In This Review

Sons of the Shaking Earth
Sons of the Shaking Earth
By Eric Wolf
University of Chicago Press, 1959, 303 pp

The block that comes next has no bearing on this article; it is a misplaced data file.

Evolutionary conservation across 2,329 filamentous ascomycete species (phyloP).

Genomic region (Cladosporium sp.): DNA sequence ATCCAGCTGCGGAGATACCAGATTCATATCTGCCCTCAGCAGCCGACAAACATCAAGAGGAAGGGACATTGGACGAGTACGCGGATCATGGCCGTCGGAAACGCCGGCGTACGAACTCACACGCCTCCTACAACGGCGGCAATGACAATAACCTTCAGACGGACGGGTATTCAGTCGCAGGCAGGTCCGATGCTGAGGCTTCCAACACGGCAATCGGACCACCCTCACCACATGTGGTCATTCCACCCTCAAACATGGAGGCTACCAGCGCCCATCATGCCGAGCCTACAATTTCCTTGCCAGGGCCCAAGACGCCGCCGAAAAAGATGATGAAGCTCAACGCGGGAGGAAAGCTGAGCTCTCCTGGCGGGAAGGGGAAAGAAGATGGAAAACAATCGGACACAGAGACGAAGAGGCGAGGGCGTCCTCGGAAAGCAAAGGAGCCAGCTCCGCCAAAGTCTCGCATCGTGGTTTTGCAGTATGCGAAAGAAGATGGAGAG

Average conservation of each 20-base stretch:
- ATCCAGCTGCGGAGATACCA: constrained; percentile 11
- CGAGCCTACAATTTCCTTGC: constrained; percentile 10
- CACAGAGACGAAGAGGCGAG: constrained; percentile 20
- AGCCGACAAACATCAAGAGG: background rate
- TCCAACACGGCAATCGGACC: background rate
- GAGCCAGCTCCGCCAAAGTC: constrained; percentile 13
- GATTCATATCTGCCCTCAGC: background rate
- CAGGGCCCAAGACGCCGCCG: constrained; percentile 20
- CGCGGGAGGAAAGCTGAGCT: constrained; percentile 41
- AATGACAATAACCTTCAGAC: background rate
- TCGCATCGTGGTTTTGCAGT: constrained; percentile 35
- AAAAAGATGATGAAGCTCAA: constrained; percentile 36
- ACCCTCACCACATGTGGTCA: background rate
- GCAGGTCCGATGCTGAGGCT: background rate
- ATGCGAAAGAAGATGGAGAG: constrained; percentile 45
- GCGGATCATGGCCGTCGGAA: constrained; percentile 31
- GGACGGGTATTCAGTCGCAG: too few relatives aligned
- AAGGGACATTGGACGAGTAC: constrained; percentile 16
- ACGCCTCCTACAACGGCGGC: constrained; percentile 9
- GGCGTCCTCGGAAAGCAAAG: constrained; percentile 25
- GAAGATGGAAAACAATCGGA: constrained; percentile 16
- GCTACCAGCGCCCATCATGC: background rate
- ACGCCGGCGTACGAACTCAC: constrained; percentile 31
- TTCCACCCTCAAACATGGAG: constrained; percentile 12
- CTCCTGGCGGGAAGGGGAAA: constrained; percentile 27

Wolf drew on anthropology, archaeology, history, and geography to mold a magnificent, sweeping, and beautifully written synthesis. With style and deep personal engagement he unraveled the complexity of Mexico and Guatemala's past with its multiple ethnicities, many languages, and environmental diversity. Wolf was as comfortable with the pre-Columbian world as the story of Spanish conquest and the social and political developments of the nineteenth and twentieth centuries. He gave full credit to the role of Africans and the indigenous population, to religion and folklore, and to the manner in which urban and rural settlement patterns developed over long stretches of history. Wolf offered no prognostications in 1959. "The rooster has cried a coming dawn," he wrote, "but in the gray daybreak the shadows still lie in dark pools about the doorway and alley." His circumspection has been well justified, for Guatemala certainly, and even in some respects for Mexico. Armies of graduate students have challenged many of the details, but the book stands as a monument to a time when social scientists were able to think large thoughts and write elegant English.